Families choosing a care home need better information on finances in order to make an informed choice
Care homes with high levels of debt experienced a death rate more than twice as high as other care homes at the peak of the COVID-19 pandemic, according to a study from Oxford Saïd Business School at the University of Oxford, and the University of Glasgow Adam Smith Business School.
The research put together health data from the Care Quality Commission (CQC), the English independent regulator of health and adult social care, and financial data from Companies House. It shows that some firms operating care homes carry high levels of debt; such firms include but are not limited to those owned by private equity firms. In times of crisis, such as a pandemic, highly indebted care home operators have a higher incentive to engage in cost-cutting activities that can affect staffing and personal protective equipment. By doing so, operators can indirectly increase death rates among their residents.
The research sets out important recommendations to the CQC to make the financial and ownership status of care homes more transparent. This will help families make a better informed choice when deciding on a care home for a relative.
Professor Phalippou said:
‘We have shown there is a clear relationship between financial strength and the quality of care in care homes. Care homes operating with high levels of debt, including those controlled by private equity firms, had significantly higher death rates in the first wave of the pandemic.
‘Data on firms that operate care homes, and on their financial condition, is available, but not easily accessible to most people. For consumers to make informed decisions for their elderly relatives in this complex market, we believe the Care Quality Commission should look at making this information more easily available and more transparent.’
‘This already complex landscape is made harder by the sector's widespread use of operating leases. The growth of the private sector’s role in care increases the need for clarity. In order to make the best choices for their loved ones, families need financial information that is easy both to find and to understand.’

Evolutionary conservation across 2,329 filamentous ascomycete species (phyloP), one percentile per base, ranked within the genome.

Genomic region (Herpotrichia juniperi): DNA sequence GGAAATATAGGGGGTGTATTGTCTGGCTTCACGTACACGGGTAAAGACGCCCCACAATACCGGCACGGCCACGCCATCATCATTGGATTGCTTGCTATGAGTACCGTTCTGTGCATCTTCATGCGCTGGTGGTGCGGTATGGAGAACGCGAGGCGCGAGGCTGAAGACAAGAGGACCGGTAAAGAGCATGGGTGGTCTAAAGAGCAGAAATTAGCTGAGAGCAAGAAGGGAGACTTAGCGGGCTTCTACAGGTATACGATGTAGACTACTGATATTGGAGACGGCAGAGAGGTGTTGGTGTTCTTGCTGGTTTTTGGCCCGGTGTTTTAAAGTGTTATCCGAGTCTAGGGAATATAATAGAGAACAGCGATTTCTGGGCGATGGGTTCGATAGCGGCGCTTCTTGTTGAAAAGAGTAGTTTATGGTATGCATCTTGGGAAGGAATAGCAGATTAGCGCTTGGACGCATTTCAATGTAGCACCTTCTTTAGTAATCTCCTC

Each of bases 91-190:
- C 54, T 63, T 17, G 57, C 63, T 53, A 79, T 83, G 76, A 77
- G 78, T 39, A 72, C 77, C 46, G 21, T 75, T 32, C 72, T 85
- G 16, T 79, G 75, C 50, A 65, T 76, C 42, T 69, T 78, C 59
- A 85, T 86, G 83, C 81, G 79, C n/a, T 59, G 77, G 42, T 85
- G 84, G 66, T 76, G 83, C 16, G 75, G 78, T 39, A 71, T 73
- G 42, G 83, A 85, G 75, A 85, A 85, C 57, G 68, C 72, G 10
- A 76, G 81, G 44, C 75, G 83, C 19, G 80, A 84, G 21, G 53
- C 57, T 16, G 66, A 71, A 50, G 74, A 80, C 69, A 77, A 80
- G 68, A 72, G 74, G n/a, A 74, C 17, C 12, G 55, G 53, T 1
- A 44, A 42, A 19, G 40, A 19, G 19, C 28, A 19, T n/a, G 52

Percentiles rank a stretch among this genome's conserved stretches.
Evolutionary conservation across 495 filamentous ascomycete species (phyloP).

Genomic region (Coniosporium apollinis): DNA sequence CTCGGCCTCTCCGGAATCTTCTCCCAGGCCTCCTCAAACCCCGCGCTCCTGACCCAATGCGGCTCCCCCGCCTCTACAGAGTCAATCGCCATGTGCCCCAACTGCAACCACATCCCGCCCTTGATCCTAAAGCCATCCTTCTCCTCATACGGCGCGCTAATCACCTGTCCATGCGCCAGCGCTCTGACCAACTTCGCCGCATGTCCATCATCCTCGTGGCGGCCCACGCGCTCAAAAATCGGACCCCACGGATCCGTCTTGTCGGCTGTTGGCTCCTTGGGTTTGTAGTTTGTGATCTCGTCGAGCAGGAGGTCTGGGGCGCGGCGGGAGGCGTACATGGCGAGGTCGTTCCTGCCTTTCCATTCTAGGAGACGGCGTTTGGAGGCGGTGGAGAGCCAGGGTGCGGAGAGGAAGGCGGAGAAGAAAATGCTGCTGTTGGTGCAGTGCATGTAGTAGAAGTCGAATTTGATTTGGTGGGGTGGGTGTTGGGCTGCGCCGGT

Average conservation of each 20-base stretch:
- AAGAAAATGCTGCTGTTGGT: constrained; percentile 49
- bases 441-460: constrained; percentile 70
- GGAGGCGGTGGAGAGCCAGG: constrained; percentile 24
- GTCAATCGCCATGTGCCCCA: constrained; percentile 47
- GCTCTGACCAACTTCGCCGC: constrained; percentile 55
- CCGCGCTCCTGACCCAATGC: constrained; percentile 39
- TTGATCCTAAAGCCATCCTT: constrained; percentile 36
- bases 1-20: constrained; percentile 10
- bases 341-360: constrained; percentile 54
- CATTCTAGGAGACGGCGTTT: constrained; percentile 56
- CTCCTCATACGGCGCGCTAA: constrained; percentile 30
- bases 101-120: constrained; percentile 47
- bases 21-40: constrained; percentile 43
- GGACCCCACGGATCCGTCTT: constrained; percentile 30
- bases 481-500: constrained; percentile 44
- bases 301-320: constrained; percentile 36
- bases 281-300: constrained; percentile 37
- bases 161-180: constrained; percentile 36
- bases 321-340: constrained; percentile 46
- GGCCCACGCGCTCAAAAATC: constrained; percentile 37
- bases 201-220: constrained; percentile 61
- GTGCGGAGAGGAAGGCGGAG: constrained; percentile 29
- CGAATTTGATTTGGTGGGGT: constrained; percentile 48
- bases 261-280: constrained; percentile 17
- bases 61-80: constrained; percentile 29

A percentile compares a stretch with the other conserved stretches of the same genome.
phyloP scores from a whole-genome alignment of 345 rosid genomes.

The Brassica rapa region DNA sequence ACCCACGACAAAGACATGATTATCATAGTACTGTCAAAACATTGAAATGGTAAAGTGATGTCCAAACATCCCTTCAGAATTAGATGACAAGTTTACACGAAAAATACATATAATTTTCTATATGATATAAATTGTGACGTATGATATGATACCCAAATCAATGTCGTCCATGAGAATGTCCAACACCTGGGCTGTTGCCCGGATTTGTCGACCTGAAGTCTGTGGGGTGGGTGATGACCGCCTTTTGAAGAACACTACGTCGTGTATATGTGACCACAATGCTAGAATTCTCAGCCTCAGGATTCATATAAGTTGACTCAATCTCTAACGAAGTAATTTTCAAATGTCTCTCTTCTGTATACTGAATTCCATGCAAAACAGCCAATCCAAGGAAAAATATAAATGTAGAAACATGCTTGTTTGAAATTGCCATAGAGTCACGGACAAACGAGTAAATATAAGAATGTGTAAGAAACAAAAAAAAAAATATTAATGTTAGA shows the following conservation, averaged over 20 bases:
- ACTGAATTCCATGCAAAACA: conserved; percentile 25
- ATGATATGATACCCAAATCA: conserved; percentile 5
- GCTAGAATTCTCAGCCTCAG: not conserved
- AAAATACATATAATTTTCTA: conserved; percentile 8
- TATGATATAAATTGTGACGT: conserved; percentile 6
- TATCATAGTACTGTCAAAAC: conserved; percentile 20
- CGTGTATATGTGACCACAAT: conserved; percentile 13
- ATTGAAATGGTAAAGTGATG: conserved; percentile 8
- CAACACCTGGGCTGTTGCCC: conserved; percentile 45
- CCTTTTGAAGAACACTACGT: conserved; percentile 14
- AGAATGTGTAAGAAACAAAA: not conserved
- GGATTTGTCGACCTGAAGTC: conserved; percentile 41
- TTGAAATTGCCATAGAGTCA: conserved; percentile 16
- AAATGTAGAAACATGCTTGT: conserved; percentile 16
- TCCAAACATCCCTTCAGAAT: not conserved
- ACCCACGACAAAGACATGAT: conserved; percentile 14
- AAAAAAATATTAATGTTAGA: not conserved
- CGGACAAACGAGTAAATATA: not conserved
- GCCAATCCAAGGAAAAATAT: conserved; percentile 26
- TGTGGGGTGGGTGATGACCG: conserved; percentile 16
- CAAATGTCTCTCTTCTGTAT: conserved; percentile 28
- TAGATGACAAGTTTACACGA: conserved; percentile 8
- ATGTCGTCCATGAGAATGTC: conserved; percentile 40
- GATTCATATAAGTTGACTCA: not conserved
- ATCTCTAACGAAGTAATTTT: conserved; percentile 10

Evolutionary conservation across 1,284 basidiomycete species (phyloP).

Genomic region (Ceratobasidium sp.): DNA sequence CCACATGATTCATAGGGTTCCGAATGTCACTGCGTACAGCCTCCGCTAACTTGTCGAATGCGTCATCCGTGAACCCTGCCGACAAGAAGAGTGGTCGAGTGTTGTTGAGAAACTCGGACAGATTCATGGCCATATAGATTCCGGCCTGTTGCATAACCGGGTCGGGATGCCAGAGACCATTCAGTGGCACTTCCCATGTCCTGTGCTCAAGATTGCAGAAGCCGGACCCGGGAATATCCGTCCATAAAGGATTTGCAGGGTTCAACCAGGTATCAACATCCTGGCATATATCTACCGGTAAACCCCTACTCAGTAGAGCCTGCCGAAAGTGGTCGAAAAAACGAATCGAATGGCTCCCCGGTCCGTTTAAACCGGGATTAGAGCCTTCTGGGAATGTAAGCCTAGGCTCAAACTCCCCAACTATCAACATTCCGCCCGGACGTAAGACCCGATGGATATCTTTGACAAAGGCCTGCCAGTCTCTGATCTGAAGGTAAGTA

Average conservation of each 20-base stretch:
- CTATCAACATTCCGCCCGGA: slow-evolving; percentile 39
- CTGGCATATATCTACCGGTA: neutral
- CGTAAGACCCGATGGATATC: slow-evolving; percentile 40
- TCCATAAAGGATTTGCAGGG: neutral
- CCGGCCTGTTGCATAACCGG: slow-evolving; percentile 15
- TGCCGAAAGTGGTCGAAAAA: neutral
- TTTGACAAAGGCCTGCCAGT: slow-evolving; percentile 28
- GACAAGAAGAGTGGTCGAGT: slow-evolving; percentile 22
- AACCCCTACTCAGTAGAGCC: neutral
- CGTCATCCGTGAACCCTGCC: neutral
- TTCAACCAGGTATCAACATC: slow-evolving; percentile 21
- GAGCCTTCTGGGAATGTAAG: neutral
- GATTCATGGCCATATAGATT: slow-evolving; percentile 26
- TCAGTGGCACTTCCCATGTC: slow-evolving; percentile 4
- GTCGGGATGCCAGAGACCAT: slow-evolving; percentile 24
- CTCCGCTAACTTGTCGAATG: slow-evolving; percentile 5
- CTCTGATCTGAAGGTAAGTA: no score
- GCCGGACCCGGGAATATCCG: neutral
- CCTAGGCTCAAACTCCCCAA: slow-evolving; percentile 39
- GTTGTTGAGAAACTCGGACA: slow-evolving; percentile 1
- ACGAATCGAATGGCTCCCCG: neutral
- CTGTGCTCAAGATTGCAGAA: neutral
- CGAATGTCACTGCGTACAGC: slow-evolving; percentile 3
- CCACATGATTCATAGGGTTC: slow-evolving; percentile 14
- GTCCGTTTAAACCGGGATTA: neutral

Dr Betty Wu added:
‘Pressure to cut costs can have devastating effects, but what’s concerning is that this pressure comes at the worst time. High leverage only has an impact in times of crisis, meaning it’s when people need quality care the most, they risk receiving it the least. Nobody knows when crises will strike, leaving those in care to question whether they’re in the best place to receive it.’
- At the peak of the COVID-19 pandemic, care homes that carried a high level of debt (leverage) had a death rate twice as high as care homes that did not.
- In times of crisis, leveraged operators are incentivised to engage in cost-cutting activities that can affect staffing and personal protective equipment. By doing so, operators may indirectly increase death rates among their residents.
- Leverage has a material impact only when the company is hit by an extreme shock, such as during the COVID-19 pandemic
- Care homes controlled by private equity firms had significantly higher death rates in the first wave. The average death rate in care homes during the first wave is 3.5%. Care homes controlled by private equity firms have a death rate of 5.5%, over 50% higher. But the analysis shows this phenomenon was not unique to private equity-operated care homes: the issue was high levels of debt, regardless of ownership.
- The role of the private sector in care continues to grow. Consumers can only make informed choices about care homes if the right information is easy both to find and to understand.
- The widespread use of operating leases in the care homes sector adds another layer of complexity which has not previously been addressed in research of this kind